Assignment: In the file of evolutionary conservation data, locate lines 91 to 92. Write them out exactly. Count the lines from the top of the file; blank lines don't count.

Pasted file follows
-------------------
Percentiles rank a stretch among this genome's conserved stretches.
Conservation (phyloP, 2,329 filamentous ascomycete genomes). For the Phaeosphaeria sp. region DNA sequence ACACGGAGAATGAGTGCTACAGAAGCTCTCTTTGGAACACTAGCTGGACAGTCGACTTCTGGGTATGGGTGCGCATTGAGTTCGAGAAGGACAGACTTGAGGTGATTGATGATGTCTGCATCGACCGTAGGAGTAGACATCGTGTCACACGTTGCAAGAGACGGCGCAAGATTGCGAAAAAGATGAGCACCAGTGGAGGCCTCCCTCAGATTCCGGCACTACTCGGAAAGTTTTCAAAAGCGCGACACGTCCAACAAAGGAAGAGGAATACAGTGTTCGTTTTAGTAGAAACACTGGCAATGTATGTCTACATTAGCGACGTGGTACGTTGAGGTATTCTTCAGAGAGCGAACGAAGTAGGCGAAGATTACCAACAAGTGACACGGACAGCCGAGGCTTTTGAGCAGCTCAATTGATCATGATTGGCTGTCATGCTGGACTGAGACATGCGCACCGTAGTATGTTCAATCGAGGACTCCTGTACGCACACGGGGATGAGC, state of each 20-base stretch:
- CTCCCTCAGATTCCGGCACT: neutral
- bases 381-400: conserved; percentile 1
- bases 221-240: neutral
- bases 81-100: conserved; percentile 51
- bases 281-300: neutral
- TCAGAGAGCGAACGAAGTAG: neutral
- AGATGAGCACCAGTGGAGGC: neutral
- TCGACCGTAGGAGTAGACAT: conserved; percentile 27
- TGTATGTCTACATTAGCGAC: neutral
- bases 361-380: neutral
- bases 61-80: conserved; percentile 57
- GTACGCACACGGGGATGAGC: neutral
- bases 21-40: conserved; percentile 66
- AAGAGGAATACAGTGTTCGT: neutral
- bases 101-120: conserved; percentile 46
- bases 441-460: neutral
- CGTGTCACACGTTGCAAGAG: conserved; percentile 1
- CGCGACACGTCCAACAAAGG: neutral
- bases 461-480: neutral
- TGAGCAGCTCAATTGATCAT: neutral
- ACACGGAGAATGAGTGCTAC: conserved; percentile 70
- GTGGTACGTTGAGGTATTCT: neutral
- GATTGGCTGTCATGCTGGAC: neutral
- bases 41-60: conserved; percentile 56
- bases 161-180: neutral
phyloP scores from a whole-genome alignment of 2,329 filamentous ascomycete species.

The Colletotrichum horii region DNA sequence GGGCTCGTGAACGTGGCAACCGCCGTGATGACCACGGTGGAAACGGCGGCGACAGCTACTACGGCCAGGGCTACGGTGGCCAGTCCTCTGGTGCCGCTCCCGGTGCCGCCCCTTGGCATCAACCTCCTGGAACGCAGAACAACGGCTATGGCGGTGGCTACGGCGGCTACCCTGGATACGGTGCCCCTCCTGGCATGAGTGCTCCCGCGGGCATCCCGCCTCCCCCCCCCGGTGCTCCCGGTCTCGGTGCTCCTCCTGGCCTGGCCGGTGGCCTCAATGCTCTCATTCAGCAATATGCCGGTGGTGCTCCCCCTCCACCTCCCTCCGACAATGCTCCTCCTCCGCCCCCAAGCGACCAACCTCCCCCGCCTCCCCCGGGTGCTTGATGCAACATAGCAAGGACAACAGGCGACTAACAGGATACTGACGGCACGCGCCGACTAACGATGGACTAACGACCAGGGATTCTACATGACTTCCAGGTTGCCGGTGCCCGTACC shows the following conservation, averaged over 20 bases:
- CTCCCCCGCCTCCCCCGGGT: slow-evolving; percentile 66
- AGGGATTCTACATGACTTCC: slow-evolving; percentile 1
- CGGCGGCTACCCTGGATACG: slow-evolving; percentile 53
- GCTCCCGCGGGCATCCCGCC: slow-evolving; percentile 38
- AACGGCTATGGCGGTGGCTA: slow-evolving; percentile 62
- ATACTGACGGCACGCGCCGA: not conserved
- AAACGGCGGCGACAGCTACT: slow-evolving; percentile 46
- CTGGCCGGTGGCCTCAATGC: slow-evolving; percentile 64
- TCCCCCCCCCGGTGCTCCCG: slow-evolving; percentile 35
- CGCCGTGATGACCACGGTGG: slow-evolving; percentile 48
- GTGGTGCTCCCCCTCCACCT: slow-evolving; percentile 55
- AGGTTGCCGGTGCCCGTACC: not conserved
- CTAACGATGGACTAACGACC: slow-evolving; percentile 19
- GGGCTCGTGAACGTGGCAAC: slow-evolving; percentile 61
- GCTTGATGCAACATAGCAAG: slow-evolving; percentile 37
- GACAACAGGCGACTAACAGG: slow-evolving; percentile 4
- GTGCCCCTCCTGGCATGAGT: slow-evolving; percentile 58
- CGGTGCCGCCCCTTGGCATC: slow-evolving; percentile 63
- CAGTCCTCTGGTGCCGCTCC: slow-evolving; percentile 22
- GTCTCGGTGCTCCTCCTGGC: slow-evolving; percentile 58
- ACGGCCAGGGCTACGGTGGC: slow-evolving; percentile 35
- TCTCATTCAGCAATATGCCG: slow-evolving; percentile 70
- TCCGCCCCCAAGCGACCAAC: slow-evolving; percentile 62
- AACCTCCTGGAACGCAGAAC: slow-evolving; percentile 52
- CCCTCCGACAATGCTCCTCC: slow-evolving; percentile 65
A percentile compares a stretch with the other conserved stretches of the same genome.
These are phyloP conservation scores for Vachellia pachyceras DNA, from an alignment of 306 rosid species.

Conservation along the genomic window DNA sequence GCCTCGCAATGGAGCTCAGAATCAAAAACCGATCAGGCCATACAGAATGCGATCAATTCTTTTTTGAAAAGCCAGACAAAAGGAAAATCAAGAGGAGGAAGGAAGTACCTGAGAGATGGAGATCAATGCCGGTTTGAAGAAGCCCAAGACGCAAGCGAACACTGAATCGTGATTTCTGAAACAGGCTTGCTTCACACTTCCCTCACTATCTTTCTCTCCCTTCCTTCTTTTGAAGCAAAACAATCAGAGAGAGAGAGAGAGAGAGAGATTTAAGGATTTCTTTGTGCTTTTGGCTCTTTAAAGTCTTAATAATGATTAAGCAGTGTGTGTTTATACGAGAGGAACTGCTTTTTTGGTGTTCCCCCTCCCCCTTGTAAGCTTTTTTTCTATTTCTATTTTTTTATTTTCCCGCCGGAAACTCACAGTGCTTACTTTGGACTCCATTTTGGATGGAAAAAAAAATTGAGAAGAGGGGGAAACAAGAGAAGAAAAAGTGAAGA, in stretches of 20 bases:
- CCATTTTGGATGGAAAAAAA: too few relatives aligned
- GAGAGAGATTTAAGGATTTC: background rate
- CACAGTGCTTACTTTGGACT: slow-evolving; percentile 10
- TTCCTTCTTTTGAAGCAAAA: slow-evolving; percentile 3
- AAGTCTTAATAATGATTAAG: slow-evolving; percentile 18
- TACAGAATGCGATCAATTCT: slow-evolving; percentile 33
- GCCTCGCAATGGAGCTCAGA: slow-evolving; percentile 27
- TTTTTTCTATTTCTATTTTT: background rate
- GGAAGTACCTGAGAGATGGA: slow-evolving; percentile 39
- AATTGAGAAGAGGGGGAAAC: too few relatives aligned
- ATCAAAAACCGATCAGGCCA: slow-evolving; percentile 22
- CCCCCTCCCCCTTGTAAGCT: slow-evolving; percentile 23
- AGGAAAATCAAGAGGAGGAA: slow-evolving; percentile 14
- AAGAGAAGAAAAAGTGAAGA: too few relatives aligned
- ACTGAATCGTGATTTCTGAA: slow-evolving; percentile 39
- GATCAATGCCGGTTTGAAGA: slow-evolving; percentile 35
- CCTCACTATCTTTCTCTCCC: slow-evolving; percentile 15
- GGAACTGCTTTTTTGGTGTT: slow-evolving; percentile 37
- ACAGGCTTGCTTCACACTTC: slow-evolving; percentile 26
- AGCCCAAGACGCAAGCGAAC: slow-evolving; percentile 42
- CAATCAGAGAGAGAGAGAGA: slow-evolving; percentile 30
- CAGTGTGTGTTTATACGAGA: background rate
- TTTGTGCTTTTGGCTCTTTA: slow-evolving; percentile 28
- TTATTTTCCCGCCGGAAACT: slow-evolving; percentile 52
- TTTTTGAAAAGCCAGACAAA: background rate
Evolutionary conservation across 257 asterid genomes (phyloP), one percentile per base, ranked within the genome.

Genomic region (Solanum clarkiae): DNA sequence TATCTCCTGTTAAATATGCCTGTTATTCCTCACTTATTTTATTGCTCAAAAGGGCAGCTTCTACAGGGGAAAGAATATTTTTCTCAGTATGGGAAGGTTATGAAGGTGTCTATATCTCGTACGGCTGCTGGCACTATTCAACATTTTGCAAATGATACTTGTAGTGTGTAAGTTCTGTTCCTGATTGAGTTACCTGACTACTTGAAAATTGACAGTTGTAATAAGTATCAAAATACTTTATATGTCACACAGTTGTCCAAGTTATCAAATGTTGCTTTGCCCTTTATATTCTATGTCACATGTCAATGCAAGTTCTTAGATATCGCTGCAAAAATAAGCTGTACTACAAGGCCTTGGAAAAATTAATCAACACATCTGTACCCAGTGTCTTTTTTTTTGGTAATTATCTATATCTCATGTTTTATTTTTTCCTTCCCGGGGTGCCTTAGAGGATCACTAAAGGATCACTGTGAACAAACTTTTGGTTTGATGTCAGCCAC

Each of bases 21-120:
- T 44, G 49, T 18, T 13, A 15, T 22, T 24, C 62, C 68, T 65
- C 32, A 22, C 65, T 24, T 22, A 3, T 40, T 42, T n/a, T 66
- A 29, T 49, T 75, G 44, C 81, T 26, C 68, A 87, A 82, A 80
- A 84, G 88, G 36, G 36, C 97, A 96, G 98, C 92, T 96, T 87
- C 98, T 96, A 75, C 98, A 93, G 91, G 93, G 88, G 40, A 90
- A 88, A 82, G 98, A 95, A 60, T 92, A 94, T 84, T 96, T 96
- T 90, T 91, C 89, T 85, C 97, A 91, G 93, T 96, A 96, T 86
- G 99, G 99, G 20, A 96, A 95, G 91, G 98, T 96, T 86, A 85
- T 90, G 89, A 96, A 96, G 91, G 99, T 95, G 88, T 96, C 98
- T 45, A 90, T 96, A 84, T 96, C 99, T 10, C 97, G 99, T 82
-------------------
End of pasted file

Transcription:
- A 88, A 82, G 98, A 95, A 60, T 92, A 94, T 84, T 96, T 96
- T 90, T 91, C 89, T 85, C 97, A 91, G 93, T 96, A 96, T 86